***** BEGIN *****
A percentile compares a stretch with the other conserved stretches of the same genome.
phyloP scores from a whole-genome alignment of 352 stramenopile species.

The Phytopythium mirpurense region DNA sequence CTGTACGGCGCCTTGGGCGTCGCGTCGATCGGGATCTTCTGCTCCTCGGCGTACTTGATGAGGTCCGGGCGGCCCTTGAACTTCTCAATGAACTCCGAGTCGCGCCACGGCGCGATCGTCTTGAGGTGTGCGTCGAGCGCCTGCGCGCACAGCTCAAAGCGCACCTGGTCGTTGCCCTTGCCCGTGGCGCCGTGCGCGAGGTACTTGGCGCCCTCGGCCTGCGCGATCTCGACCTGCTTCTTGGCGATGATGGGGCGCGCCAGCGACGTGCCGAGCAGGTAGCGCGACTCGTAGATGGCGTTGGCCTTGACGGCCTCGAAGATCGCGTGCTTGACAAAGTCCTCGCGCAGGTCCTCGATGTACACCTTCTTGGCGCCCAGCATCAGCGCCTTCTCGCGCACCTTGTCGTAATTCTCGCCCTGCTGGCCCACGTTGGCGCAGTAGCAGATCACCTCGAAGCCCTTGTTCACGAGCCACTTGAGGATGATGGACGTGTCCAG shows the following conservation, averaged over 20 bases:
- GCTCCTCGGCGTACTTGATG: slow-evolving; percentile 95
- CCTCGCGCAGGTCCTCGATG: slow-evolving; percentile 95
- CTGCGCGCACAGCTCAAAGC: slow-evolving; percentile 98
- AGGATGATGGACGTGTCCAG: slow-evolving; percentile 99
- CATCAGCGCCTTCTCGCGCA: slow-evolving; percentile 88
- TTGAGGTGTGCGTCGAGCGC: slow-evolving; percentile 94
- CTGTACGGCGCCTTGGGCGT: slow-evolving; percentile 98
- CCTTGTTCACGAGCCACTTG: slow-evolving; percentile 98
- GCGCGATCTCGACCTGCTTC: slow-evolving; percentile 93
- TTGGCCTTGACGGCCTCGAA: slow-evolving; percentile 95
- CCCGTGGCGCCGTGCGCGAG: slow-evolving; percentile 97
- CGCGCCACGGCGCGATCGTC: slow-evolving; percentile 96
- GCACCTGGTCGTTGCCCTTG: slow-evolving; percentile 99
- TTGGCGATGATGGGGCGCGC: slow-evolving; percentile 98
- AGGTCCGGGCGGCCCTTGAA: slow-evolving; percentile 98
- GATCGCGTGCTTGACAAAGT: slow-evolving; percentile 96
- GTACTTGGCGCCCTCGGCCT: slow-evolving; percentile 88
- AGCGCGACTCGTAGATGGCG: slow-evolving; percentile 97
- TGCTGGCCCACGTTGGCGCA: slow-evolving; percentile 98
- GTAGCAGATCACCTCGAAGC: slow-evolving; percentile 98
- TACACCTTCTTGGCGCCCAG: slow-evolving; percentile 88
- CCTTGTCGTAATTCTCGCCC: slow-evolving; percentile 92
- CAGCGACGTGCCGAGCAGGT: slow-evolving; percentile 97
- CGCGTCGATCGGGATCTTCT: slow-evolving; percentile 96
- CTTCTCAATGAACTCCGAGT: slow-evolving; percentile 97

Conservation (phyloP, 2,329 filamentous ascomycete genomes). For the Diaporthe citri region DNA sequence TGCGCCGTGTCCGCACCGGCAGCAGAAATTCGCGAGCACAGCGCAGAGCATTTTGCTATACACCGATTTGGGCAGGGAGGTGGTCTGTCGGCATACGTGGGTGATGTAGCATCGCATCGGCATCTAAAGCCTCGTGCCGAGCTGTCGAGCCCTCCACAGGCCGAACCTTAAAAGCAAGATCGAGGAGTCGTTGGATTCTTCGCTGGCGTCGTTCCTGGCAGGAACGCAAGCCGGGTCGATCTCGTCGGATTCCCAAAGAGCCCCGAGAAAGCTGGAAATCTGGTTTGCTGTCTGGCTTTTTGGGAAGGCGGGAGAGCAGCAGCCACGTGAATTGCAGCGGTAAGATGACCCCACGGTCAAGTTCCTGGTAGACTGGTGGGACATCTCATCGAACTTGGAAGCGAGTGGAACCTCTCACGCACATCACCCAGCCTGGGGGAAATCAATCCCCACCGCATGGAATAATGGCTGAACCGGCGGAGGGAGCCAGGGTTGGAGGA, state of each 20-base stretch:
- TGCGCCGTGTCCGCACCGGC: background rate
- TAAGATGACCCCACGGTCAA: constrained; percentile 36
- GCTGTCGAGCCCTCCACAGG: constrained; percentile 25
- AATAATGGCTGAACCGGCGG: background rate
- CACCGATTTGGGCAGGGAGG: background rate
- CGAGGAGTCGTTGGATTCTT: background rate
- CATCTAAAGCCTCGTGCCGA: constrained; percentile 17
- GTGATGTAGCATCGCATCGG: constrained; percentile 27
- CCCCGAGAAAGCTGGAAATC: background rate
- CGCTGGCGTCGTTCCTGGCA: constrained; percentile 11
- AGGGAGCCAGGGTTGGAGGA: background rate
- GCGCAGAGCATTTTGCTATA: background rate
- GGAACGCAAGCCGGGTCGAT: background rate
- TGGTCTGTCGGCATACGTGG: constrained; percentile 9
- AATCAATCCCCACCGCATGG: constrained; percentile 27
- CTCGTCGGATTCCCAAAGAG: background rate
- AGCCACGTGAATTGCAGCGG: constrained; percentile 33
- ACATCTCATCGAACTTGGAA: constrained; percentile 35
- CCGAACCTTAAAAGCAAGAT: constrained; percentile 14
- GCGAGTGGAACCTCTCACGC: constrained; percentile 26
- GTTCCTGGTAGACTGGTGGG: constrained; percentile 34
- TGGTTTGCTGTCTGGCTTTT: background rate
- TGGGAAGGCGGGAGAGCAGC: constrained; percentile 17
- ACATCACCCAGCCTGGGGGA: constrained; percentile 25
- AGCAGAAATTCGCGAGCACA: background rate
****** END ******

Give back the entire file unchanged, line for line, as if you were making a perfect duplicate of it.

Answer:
A percentile compares a stretch with the other conserved stretches of the same genome.
phyloP scores from a whole-genome alignment of 352 stramenopile species.

The Phytopythium mirpurense region DNA sequence CTGTACGGCGCCTTGGGCGTCGCGTCGATCGGGATCTTCTGCTCCTCGGCGTACTTGATGAGGTCCGGGCGGCCCTTGAACTTCTCAATGAACTCCGAGTCGCGCCACGGCGCGATCGTCTTGAGGTGTGCGTCGAGCGCCTGCGCGCACAGCTCAAAGCGCACCTGGTCGTTGCCCTTGCCCGTGGCGCCGTGCGCGAGGTACTTGGCGCCCTCGGCCTGCGCGATCTCGACCTGCTTCTTGGCGATGATGGGGCGCGCCAGCGACGTGCCGAGCAGGTAGCGCGACTCGTAGATGGCGTTGGCCTTGACGGCCTCGAAGATCGCGTGCTTGACAAAGTCCTCGCGCAGGTCCTCGATGTACACCTTCTTGGCGCCCAGCATCAGCGCCTTCTCGCGCACCTTGTCGTAATTCTCGCCCTGCTGGCCCACGTTGGCGCAGTAGCAGATCACCTCGAAGCCCTTGTTCACGAGCCACTTGAGGATGATGGACGTGTCCAG shows the following conservation, averaged over 20 bases:
- GCTCCTCGGCGTACTTGATG: slow-evolving; percentile 95
- CCTCGCGCAGGTCCTCGATG: slow-evolving; percentile 95
- CTGCGCGCACAGCTCAAAGC: slow-evolving; percentile 98
- AGGATGATGGACGTGTCCAG: slow-evolving; percentile 99
- CATCAGCGCCTTCTCGCGCA: slow-evolving; percentile 88
- TTGAGGTGTGCGTCGAGCGC: slow-evolving; percentile 94
- CTGTACGGCGCCTTGGGCGT: slow-evolving; percentile 98
- CCTTGTTCACGAGCCACTTG: slow-evolving; percentile 98
- GCGCGATCTCGACCTGCTTC: slow-evolving; percentile 93
- TTGGCCTTGACGGCCTCGAA: slow-evolving; percentile 95
- CCCGTGGCGCCGTGCGCGAG: slow-evolving; percentile 97
- CGCGCCACGGCGCGATCGTC: slow-evolving; percentile 96
- GCACCTGGTCGTTGCCCTTG: slow-evolving; percentile 99
- TTGGCGATGATGGGGCGCGC: slow-evolving; percentile 98
- AGGTCCGGGCGGCCCTTGAA: slow-evolving; percentile 98
- GATCGCGTGCTTGACAAAGT: slow-evolving; percentile 96
- GTACTTGGCGCCCTCGGCCT: slow-evolving; percentile 88
- AGCGCGACTCGTAGATGGCG: slow-evolving; percentile 97
- TGCTGGCCCACGTTGGCGCA: slow-evolving; percentile 98
- GTAGCAGATCACCTCGAAGC: slow-evolving; percentile 98
- TACACCTTCTTGGCGCCCAG: slow-evolving; percentile 88
- CCTTGTCGTAATTCTCGCCC: slow-evolving; percentile 92
- CAGCGACGTGCCGAGCAGGT: slow-evolving; percentile 97
- CGCGTCGATCGGGATCTTCT: slow-evolving; percentile 96
- CTTCTCAATGAACTCCGAGT: slow-evolving; percentile 97

Conservation (phyloP, 2,329 filamentous ascomycete genomes). For the Diaporthe citri region DNA sequence TGCGCCGTGTCCGCACCGGCAGCAGAAATTCGCGAGCACAGCGCAGAGCATTTTGCTATACACCGATTTGGGCAGGGAGGTGGTCTGTCGGCATACGTGGGTGATGTAGCATCGCATCGGCATCTAAAGCCTCGTGCCGAGCTGTCGAGCCCTCCACAGGCCGAACCTTAAAAGCAAGATCGAGGAGTCGTTGGATTCTTCGCTGGCGTCGTTCCTGGCAGGAACGCAAGCCGGGTCGATCTCGTCGGATTCCCAAAGAGCCCCGAGAAAGCTGGAAATCTGGTTTGCTGTCTGGCTTTTTGGGAAGGCGGGAGAGCAGCAGCCACGTGAATTGCAGCGGTAAGATGACCCCACGGTCAAGTTCCTGGTAGACTGGTGGGACATCTCATCGAACTTGGAAGCGAGTGGAACCTCTCACGCACATCACCCAGCCTGGGGGAAATCAATCCCCACCGCATGGAATAATGGCTGAACCGGCGGAGGGAGCCAGGGTTGGAGGA, state of each 20-base stretch:
- TGCGCCGTGTCCGCACCGGC: background rate
- TAAGATGACCCCACGGTCAA: constrained; percentile 36
- GCTGTCGAGCCCTCCACAGG: constrained; percentile 25
- AATAATGGCTGAACCGGCGG: background rate
- CACCGATTTGGGCAGGGAGG: background rate
- CGAGGAGTCGTTGGATTCTT: background rate
- CATCTAAAGCCTCGTGCCGA: constrained; percentile 17
- GTGATGTAGCATCGCATCGG: constrained; percentile 27
- CCCCGAGAAAGCTGGAAATC: background rate
- CGCTGGCGTCGTTCCTGGCA: constrained; percentile 11
- AGGGAGCCAGGGTTGGAGGA: background rate
- GCGCAGAGCATTTTGCTATA: background rate
- GGAACGCAAGCCGGGTCGAT: background rate
- TGGTCTGTCGGCATACGTGG: constrained; percentile 9
- AATCAATCCCCACCGCATGG: constrained; percentile 27
- CTCGTCGGATTCCCAAAGAG: background rate
- AGCCACGTGAATTGCAGCGG: constrained; percentile 33
- ACATCTCATCGAACTTGGAA: constrained; percentile 35
- CCGAACCTTAAAAGCAAGAT: constrained; percentile 14
- GCGAGTGGAACCTCTCACGC: constrained; percentile 26
- GTTCCTGGTAGACTGGTGGG: constrained; percentile 34
- TGGTTTGCTGTCTGGCTTTT: background rate
- TGGGAAGGCGGGAGAGCAGC: constrained; percentile 17
- ACATCACCCAGCCTGGGGGA: constrained; percentile 25
- AGCAGAAATTCGCGAGCACA: background rate